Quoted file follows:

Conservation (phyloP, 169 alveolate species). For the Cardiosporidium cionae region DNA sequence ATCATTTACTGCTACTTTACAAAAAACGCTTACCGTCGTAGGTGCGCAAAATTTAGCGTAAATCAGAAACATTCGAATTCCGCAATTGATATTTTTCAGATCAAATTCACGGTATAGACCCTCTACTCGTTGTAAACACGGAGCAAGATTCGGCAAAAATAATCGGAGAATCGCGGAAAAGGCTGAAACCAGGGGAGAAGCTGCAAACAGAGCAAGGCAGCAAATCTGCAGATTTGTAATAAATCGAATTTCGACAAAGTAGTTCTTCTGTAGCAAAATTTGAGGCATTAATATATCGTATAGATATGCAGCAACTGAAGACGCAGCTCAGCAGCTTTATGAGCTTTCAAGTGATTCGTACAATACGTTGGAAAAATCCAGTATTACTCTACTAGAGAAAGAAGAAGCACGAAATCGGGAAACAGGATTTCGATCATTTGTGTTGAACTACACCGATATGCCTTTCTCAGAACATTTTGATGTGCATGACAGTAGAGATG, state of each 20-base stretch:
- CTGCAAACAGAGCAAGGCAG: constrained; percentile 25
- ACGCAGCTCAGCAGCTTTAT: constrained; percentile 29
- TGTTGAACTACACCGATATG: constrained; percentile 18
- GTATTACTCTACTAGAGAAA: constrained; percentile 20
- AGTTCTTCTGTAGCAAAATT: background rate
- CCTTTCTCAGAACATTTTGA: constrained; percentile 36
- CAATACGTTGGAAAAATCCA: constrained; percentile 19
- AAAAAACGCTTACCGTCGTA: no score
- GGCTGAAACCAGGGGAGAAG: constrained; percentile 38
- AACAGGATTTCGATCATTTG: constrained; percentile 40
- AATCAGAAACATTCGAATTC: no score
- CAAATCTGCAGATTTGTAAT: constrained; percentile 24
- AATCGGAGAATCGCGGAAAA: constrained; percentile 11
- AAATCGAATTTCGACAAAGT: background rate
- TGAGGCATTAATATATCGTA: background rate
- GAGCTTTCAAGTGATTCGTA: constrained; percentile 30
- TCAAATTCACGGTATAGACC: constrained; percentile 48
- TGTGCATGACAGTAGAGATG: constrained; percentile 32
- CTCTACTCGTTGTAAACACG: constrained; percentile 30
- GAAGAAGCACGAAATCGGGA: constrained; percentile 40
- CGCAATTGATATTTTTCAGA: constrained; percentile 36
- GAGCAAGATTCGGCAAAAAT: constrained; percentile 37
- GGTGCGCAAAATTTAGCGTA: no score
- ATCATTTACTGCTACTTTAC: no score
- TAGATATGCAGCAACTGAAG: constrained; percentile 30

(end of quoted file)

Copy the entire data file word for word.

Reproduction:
Conservation (phyloP, 169 alveolate species). For the Cardiosporidium cionae region DNA sequence ATCATTTACTGCTACTTTACAAAAAACGCTTACCGTCGTAGGTGCGCAAAATTTAGCGTAAATCAGAAACATTCGAATTCCGCAATTGATATTTTTCAGATCAAATTCACGGTATAGACCCTCTACTCGTTGTAAACACGGAGCAAGATTCGGCAAAAATAATCGGAGAATCGCGGAAAAGGCTGAAACCAGGGGAGAAGCTGCAAACAGAGCAAGGCAGCAAATCTGCAGATTTGTAATAAATCGAATTTCGACAAAGTAGTTCTTCTGTAGCAAAATTTGAGGCATTAATATATCGTATAGATATGCAGCAACTGAAGACGCAGCTCAGCAGCTTTATGAGCTTTCAAGTGATTCGTACAATACGTTGGAAAAATCCAGTATTACTCTACTAGAGAAAGAAGAAGCACGAAATCGGGAAACAGGATTTCGATCATTTGTGTTGAACTACACCGATATGCCTTTCTCAGAACATTTTGATGTGCATGACAGTAGAGATG, state of each 20-base stretch:
- CTGCAAACAGAGCAAGGCAG: constrained; percentile 25
- ACGCAGCTCAGCAGCTTTAT: constrained; percentile 29
- TGTTGAACTACACCGATATG: constrained; percentile 18
- GTATTACTCTACTAGAGAAA: constrained; percentile 20
- AGTTCTTCTGTAGCAAAATT: background rate
- CCTTTCTCAGAACATTTTGA: constrained; percentile 36
- CAATACGTTGGAAAAATCCA: constrained; percentile 19
- AAAAAACGCTTACCGTCGTA: no score
- GGCTGAAACCAGGGGAGAAG: constrained; percentile 38
- AACAGGATTTCGATCATTTG: constrained; percentile 40
- AATCAGAAACATTCGAATTC: no score
- CAAATCTGCAGATTTGTAAT: constrained; percentile 24
- AATCGGAGAATCGCGGAAAA: constrained; percentile 11
- AAATCGAATTTCGACAAAGT: background rate
- TGAGGCATTAATATATCGTA: background rate
- GAGCTTTCAAGTGATTCGTA: constrained; percentile 30
- TCAAATTCACGGTATAGACC: constrained; percentile 48
- TGTGCATGACAGTAGAGATG: constrained; percentile 32
- CTCTACTCGTTGTAAACACG: constrained; percentile 30
- GAAGAAGCACGAAATCGGGA: constrained; percentile 40
- CGCAATTGATATTTTTCAGA: constrained; percentile 36
- GAGCAAGATTCGGCAAAAAT: constrained; percentile 37
- GGTGCGCAAAATTTAGCGTA: no score
- ATCATTTACTGCTACTTTAC: no score
- TAGATATGCAGCAACTGAAG: constrained; percentile 30